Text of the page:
Used car values declined by 2.1% during October and have seen a 2% dip so far in November but there is "no cause for alarm", according to Cap HPI.
The valuations experts have stated that the current shift from a price growth trend – also identified by Auto Trader and Indicata – is not the result of COVID-19 ‘Lockdown 2’ but a “seasonal readjustment” following a bumper few months for car dealers.
November’s decline equates to around £450 in total on a typical three-year-old car, according to Cap HPI, but head of valuations, Derren Martin, said that retail values had so far remained relatively steady.
Martin said: “With pent-up demand from the first UK lockdown and consumers buying to avoid public transport both now declining, trade buyers are wary of paying previous high prices for cars that may now sit on their forecourts for longer and will potentially need to be reduced. This has led to a decline in trade prices across the board.
“It is important to remember that, when comparing the same type of car at the same age and mileage point today to a year ago, prices are some 5% ahead of where they were, when normally we expect a decline, as models deflate in price whilst moving through their lifecycle.
“This upward movement that the market has experienced is not unprecedented, but history shows us that it is generally unsustainable.”
Cap HPI said that, with volumes of cars being sold in the trade 15% lower than prior to the latest lockdown, warned that the drop in prices seen in the trade sector could eventually filter through to retail prices.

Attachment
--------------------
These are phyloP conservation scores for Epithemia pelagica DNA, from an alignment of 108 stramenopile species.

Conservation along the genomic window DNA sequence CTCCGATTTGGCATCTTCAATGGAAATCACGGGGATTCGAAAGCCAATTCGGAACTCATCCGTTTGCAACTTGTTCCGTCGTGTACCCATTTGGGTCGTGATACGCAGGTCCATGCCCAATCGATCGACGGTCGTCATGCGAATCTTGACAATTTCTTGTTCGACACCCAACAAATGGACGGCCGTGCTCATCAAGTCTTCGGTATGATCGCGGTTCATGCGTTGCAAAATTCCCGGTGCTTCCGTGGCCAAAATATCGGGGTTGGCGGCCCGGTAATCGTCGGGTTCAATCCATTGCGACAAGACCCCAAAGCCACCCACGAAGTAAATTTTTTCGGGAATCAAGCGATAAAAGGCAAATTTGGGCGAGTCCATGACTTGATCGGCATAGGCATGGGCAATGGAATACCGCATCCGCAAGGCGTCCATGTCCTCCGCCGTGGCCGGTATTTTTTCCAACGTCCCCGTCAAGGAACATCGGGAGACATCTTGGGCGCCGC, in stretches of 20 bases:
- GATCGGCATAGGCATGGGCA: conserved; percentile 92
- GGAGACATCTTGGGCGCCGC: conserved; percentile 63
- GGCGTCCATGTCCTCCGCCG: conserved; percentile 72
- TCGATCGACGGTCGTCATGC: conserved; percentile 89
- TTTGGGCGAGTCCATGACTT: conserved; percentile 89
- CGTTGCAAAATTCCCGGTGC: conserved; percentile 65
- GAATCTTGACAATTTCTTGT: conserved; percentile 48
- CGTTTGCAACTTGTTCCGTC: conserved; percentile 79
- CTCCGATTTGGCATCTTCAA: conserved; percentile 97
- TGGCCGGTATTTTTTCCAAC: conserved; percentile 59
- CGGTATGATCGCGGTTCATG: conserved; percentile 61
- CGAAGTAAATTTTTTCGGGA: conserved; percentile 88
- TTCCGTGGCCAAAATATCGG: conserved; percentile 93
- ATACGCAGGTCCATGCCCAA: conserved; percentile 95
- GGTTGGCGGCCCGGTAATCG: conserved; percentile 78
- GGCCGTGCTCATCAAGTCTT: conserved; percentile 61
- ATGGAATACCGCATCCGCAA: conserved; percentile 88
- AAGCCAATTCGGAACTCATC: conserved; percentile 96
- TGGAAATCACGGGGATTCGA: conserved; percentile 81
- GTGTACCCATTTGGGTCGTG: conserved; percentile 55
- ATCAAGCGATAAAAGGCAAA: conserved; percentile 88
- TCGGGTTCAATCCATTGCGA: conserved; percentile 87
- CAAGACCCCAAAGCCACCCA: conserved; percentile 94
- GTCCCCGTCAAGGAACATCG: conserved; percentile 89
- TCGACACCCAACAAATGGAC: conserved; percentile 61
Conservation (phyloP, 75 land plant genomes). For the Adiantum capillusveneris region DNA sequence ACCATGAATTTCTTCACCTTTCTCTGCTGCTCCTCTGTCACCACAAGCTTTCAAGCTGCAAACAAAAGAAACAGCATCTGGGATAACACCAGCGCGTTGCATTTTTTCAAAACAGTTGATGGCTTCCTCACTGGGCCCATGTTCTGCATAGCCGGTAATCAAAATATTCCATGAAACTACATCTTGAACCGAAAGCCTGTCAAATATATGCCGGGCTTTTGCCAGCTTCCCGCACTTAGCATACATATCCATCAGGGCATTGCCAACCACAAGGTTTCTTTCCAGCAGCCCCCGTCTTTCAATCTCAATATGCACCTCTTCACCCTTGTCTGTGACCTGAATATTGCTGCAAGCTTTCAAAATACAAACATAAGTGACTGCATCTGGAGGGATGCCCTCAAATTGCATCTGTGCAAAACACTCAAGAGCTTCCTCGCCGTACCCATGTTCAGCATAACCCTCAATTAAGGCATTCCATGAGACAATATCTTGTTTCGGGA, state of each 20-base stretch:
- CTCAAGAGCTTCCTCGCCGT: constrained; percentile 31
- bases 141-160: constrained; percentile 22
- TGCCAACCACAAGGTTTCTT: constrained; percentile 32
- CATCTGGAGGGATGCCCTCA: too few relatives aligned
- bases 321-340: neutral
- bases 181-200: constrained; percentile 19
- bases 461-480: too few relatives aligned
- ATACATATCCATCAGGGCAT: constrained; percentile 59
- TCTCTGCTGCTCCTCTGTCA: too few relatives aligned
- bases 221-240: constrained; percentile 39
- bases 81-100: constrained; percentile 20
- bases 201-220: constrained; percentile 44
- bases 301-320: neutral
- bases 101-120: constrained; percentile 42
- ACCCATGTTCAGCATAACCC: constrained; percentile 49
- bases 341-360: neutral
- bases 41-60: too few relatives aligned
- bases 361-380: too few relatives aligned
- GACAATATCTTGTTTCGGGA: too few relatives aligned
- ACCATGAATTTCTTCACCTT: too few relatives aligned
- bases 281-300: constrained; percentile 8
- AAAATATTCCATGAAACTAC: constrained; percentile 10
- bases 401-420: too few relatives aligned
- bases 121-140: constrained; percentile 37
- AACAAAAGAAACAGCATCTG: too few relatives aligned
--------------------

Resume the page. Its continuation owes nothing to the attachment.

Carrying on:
While Cap HPI and Auto Trader have urged calm in the past – with pricing movements actively discouraged during lockdown periods to avoid a weakening of the market – Indicata last week suggested that retailers should now reprice and sell overage stock “immediately” in a bid to get on the front foot ahead of an anticipated easing of COVID-19 trading restrictions in the New Year.
Martin said that there was “no cause for alarm”, however. He said: “Invariably trade prices adjust earlier than retail ones, so it is essential to track what to pay in the wholesale market.
“With many smaller models of cars around 10% higher in value than they were a year ago, some realignment was always likely and the final quarter of the year is generally the time when values drop.
“We see no cause for alarm, and many consumers are still buying used cars through Click & Collect.
“Even with this realignment, used car prices are still higher than even the most optimistic would have predicted a year and certainly six months ago. It is essential for buyers and sellers alike to track trade prices in real-time at times like this.”